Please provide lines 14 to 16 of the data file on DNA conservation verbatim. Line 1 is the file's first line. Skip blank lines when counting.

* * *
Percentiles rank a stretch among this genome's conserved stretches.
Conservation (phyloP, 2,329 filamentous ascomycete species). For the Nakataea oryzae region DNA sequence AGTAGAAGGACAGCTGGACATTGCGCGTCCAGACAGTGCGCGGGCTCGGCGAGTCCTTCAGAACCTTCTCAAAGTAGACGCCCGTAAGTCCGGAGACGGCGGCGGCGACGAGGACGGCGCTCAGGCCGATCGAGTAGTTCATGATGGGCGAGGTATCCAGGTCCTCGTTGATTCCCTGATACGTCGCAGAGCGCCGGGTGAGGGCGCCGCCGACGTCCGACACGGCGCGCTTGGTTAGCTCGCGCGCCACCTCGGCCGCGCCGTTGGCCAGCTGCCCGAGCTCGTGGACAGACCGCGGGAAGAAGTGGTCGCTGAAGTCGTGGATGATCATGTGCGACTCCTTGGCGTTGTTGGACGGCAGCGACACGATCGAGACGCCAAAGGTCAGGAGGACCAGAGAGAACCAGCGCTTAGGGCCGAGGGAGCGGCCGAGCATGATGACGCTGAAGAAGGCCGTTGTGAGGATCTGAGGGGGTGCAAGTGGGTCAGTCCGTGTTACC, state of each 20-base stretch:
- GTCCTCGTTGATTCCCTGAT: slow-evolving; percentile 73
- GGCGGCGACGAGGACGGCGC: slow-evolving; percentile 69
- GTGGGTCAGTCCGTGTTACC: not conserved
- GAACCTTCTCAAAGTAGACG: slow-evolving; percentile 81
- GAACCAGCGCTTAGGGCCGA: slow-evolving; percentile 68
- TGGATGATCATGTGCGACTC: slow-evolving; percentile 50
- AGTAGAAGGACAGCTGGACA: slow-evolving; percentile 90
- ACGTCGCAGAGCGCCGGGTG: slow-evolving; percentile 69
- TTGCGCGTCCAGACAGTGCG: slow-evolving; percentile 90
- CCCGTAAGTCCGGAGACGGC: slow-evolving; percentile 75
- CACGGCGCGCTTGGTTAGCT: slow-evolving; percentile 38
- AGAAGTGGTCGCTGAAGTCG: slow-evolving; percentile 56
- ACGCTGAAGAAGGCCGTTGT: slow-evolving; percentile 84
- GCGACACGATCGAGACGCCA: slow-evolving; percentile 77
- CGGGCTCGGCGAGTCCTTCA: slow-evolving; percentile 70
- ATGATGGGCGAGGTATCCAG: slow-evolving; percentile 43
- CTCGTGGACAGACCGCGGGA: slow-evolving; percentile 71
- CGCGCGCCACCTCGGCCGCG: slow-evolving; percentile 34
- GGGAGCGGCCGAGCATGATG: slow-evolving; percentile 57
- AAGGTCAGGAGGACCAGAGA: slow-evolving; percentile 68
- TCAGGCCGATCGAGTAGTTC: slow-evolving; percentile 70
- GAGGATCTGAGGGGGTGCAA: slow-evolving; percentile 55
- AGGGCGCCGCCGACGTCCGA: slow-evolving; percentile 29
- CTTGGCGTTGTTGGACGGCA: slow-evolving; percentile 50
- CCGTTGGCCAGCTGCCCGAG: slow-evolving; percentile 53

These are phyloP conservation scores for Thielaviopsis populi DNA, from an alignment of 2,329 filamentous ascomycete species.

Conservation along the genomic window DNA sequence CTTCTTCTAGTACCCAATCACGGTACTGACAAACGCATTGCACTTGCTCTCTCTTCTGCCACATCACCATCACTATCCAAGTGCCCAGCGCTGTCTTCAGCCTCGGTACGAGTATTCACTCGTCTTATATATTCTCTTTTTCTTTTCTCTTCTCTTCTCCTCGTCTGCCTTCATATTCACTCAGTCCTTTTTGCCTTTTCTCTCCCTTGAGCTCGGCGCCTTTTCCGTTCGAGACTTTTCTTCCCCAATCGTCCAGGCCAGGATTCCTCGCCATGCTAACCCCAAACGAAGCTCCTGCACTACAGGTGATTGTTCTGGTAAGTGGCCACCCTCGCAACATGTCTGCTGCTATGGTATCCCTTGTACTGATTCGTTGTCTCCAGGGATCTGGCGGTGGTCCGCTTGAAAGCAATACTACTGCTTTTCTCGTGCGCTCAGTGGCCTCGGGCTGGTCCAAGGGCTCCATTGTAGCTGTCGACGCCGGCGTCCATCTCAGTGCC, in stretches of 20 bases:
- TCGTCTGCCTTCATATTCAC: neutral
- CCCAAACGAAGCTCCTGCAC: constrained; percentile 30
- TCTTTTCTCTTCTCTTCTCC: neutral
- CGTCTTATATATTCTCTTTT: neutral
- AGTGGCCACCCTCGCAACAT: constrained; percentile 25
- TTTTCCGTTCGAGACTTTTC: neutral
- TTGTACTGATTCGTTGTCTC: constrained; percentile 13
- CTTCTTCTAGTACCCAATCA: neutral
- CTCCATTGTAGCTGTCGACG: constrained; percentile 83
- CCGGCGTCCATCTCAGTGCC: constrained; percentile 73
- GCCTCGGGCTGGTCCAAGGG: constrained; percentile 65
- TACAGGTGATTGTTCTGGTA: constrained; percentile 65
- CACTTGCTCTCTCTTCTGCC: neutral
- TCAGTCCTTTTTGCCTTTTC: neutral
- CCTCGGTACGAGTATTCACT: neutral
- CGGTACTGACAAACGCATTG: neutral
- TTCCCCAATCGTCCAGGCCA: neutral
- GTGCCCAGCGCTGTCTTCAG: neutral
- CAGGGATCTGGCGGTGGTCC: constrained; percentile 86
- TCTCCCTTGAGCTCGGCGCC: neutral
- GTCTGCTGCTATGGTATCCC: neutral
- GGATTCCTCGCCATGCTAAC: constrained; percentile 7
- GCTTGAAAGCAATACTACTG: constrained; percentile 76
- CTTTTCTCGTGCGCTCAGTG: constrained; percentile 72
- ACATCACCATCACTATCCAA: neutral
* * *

- AGAAGTGGTCGCTGAAGTCG: slow-evolving; percentile 56
- ACGCTGAAGAAGGCCGTTGT: slow-evolving; percentile 84
- GCGACACGATCGAGACGCCA: slow-evolving; percentile 77